Asthma Symptoms

Common Symptoms of Asthma

The first step to successful prevention of asthma is to recognize the general symptoms of asthma caused by exposure to triggers. Sometimes the symptoms are so evident that a rapid asthma diagnosis can be made. The most common symptoms of asthma are:

  • breathlessness
  • tightness of the chest (often painless)
  • wheezing (loudness varies from almost inaudible to very loud)
  • sweating, increased pulse rate and anxiety (more pronounced in severe cases)
  • bluish tint (cyanosis) to face, lips, mucous membranes (gums), and nail beds in acute attacks
  • cough (due to the accumulation of phlegm/mucus in the lungs).

Unfortunately, many asthmatics will have symptoms before they are aware of them. A peak flow meter is a tool used to detect early asthma symptoms and monitor lung function as part of an asthma maintenance program.

The Peak Flow Meter

Lung doctors, or pulmonologists, recommend using a peak flow meter to measure the force of air expelled from the lungs. The possible asthmatic is instructed to take in a deep breath and then seal their mouth around the tube. Since the peak flow meter measures the force of air coming out of the lungs, the patient is asked to blow hard and fast into the tube. The device will measure and record a peak expiratory flow rate (PEFR). Peak flow rates should be measured in the following way:

  • Each time you take a measurement, blow into the peak flow meter three times. Take the best value or highest number.
  • Measure PEFR first thing in the morning and before going to bed at night when you are without symptoms of asthma. Record these numbers to find a “normal” peak flow rate.
  • Get into the habit of measuring peak flow rates everyday. If the PEFR decreases it could be an early sign of an asthma attack. Many asthma attacks begin in the lower part of the lung and produce no noticeable symptoms.
  • To assist your doctor, keep a personal asthma diary to record your peak flow rates and the details of instances when your symptoms become particularly aggravated.

Asthma Diagnosis Capabilities of the Peak Flow Meter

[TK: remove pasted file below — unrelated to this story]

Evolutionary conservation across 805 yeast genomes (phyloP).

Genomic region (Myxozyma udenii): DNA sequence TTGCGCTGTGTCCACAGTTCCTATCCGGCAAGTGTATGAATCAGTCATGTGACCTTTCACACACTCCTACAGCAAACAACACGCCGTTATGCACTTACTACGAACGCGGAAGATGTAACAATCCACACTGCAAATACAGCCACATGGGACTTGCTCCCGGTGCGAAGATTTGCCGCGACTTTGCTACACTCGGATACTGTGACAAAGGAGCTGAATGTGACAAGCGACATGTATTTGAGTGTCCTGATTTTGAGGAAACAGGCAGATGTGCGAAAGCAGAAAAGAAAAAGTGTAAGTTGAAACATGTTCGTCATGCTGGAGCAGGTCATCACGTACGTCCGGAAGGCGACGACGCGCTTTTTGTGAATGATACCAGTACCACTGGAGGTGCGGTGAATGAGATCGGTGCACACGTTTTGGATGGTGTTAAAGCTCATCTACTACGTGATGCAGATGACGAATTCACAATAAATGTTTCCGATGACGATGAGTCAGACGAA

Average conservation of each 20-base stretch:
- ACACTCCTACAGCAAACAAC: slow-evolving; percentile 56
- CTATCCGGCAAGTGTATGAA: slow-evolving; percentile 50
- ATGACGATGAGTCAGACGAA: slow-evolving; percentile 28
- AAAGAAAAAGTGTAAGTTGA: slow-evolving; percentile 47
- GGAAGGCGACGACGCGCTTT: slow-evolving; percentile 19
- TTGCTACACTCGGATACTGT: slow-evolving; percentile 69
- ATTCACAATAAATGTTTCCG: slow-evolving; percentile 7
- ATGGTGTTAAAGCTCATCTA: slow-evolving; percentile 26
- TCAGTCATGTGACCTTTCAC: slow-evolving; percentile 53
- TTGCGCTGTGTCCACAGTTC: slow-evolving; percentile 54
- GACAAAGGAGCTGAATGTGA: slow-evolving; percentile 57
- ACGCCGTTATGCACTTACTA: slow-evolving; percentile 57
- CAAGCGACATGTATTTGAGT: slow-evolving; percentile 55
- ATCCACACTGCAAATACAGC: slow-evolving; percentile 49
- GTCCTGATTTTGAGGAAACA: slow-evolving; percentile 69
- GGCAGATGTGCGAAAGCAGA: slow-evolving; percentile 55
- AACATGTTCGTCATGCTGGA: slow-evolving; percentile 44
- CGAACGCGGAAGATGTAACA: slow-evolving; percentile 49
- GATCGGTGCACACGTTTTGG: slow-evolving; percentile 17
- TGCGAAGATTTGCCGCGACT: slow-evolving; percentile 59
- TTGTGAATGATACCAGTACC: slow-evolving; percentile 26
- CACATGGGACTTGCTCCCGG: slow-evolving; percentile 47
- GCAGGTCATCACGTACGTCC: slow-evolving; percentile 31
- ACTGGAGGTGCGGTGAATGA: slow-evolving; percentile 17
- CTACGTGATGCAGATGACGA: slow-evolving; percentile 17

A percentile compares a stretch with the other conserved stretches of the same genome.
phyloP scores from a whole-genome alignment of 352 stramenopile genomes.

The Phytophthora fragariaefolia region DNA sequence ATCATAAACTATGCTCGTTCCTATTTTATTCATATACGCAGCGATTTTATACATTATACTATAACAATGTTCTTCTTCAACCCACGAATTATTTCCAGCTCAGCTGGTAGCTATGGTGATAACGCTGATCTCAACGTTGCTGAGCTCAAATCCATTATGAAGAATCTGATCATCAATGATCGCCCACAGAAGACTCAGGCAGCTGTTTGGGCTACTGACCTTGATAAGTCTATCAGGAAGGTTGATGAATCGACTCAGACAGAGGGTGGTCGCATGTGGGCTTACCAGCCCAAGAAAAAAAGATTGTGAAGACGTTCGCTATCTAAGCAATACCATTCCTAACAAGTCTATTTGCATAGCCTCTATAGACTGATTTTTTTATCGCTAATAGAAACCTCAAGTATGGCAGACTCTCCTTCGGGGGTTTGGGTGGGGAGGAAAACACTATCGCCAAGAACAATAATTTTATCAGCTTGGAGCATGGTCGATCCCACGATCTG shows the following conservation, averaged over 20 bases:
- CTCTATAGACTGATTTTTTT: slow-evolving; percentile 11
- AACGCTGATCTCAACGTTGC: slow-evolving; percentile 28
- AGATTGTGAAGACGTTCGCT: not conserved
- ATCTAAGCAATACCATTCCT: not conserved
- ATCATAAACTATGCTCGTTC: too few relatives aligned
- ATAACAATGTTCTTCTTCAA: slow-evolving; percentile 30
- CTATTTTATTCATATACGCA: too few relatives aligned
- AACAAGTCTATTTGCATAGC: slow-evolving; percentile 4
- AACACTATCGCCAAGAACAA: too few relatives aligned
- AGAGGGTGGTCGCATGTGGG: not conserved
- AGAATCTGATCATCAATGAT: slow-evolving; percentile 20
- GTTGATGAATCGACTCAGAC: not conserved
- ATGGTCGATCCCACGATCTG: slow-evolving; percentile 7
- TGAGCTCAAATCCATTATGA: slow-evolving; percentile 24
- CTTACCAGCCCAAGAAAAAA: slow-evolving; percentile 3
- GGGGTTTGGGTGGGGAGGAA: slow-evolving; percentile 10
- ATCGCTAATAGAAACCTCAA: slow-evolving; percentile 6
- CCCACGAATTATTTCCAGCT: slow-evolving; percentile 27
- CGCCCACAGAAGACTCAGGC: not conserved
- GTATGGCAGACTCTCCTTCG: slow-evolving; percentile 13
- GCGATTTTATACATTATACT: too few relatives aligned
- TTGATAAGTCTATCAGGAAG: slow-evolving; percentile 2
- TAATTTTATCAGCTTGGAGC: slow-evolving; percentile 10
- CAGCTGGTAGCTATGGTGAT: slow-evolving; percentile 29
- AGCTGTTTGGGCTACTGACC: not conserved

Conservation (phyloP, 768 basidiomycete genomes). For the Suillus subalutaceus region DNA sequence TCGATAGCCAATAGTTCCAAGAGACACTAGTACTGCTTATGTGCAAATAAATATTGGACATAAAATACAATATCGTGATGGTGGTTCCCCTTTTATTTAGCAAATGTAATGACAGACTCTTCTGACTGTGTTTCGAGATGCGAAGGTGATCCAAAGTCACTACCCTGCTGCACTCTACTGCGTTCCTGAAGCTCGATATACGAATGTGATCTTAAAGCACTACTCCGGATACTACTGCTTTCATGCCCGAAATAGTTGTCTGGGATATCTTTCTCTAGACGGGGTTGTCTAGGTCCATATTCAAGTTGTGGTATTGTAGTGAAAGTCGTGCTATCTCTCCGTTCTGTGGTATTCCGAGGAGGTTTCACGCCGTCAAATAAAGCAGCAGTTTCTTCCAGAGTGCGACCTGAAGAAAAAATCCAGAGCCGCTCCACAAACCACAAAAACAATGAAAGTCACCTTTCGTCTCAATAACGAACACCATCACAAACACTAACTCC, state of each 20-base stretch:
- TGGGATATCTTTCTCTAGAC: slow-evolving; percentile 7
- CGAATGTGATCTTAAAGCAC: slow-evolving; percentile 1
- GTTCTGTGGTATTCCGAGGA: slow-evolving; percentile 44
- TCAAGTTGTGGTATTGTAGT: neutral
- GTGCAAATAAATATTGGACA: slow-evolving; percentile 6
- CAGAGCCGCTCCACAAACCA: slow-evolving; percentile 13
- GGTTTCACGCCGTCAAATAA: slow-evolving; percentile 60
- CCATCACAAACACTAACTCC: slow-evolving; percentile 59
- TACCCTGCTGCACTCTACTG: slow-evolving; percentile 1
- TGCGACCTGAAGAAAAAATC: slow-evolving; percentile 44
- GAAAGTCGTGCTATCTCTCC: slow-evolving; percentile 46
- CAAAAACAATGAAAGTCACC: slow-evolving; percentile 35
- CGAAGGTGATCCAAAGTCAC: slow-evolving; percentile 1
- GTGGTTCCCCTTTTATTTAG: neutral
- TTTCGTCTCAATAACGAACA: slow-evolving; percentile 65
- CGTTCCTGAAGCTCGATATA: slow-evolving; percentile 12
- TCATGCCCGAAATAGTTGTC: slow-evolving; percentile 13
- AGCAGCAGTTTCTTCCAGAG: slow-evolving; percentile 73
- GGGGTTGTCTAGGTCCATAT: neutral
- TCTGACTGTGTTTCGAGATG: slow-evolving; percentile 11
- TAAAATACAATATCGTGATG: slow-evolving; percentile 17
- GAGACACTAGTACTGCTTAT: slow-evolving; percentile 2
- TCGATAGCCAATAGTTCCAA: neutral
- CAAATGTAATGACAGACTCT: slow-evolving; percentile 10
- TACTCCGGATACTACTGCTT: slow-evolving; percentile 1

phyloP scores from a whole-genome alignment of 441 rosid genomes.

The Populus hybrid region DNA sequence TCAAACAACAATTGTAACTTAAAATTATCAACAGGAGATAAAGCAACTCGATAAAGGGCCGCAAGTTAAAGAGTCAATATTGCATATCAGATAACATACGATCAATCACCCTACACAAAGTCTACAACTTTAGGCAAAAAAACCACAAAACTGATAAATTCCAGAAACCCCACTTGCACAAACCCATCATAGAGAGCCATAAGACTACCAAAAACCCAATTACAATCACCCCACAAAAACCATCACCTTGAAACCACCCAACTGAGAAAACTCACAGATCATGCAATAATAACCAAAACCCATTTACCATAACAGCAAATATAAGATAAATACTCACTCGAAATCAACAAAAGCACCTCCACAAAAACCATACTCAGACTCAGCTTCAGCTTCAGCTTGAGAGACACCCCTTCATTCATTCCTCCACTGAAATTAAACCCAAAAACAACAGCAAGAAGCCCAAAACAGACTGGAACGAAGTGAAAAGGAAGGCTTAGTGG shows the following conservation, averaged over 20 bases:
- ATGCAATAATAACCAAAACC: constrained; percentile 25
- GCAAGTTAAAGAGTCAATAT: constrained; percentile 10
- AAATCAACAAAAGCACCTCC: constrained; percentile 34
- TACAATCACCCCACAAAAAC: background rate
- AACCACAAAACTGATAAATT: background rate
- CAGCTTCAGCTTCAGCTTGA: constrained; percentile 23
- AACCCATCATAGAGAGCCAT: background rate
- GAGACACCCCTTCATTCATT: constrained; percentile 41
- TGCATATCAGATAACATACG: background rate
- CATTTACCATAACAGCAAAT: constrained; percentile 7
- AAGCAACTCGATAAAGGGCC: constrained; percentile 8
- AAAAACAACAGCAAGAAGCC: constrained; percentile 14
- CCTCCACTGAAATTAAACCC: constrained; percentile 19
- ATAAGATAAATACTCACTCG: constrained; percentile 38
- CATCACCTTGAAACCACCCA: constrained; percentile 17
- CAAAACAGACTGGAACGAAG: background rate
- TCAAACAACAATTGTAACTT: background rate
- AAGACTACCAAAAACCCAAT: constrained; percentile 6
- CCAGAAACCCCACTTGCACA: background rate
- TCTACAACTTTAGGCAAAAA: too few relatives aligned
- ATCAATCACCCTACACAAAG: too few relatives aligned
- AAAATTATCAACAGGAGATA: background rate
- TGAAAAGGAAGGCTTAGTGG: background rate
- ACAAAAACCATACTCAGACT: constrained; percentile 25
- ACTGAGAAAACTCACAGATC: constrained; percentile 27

Doctors use the peak flow meter as a tool for asthma diagnosis and to evaluate the effectiveness of medication. Low peak flow rates suggest that bronchial tubes are collapsing when a person is trying to exhale. The doctor will then give the patient some inhaled medicine called a bronchodilator. After the medication has been inhaled, the patient will blow into the peak flow meter again. If the peak flow rate improves the doctor can predict that a degree of asthma exists.

Asthma Diagnosis with Spirometry Tests

For a more definitive asthma diagnosis, doctors will order a series of spirometry tests. The doctor directs the patient to blow into a tube using a number of different breathing techniques that allow lung volumes, flows and capacities to be measured. The test requires an effort for the patient and is not always the best asthma diagnosis tool for young children or individuals who are mentally incapable of following directions. On the positive side, spirometry provides the doctor with some strong asthma diagnosis information.

History and Physical for Asthma Diagnosis

The asthma diagnosis will also depend on a physical exam including the examination of nasal passages and listening to the lungs with a stethoscope. A history of prolonged cold symptoms, sinus infections or allergies can also signal the presence of asthma. Doctors take a detailed history and family history to determine if a hereditary link or possible exposure to triggers might contribute to symptoms of asthma.

Resources

American Academy of Allergy, Asthma and Immunology. (updated 2004). Tips to remember: What is a peak flow meter?

National Heart, Lung and Blood Institute. (nd). How is asthma diagnosed? NHLBI Diseases and Conditions Index.

National Jewish Medical and Research Center. (nd). Recognizing asthma signs and symptoms.

University of Pittsburgh Medical Center. (nd). Asthma.